Now this performance in good quality, with United Statesn and English subtitles, can be found, for example, here: there are two files with two actions, before the first action, for eighteen minutes, there is a story about how it was all staged. The subtitles are embedded there, they are slightly behind in both files, so if your player supports this function, then it is advisable to move the subtitles 1.5-2 seconds forward.

And if you like this performance, then you have the opportunity to support the National Theater with some amount on their website – they really need it now. I do this after watching every performance they put out for free.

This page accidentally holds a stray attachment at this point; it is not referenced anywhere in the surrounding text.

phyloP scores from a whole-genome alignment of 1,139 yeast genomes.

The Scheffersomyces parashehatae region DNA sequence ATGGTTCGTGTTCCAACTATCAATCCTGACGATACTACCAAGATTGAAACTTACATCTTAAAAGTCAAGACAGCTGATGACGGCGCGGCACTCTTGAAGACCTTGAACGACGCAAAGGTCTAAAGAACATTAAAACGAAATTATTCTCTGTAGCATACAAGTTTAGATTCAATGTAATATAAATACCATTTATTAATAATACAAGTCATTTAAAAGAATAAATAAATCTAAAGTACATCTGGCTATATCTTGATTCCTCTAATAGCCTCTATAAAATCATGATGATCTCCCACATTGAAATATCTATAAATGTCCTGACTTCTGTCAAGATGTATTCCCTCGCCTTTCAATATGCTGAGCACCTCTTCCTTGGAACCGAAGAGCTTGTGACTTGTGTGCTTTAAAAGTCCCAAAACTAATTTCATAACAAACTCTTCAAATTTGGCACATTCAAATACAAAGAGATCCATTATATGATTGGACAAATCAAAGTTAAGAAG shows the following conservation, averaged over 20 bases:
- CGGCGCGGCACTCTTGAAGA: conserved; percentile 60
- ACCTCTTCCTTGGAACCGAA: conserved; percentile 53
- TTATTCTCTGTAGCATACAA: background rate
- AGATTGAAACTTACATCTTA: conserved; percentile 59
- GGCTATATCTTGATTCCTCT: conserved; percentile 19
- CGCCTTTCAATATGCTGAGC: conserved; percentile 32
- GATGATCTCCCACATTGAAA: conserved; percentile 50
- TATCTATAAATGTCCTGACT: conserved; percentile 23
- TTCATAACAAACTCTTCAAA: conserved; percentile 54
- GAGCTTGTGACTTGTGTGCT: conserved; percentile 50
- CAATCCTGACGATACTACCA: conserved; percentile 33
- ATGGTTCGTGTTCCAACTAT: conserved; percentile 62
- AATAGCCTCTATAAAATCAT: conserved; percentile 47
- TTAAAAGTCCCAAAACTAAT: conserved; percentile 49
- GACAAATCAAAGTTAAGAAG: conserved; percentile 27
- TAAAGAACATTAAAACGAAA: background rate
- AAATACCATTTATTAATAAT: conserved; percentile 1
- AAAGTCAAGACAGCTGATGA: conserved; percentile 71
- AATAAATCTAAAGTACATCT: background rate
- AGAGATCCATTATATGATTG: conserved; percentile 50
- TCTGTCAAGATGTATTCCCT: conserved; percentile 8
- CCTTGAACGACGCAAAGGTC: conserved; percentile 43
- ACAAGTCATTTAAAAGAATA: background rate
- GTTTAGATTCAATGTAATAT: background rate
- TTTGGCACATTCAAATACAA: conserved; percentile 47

Now let’s talk about the movie itself…

Nowadays, old plays are seldom played the way the authors intended. Many directors demonstrate their vision of how it should be played, often the production is brought closer to current or recent realities. For example, the plot of the performance of the same National Theater “One Servant, Two Masters” based on the play by Carlo Goldoni was transferred from Italy to the British city of Brighton, and the time of action is 1963.

In addition, all sorts of gender manipulations are often encountered when the characters of the play change their gender. In the performance of the Globe Theater, the gender of the characters did not change, but all the female roles were played by men, while in the performance under discussion by Simon Godwin, three male roles became female – Malvolio, the jester Feste and Olivia’s servant Fabio.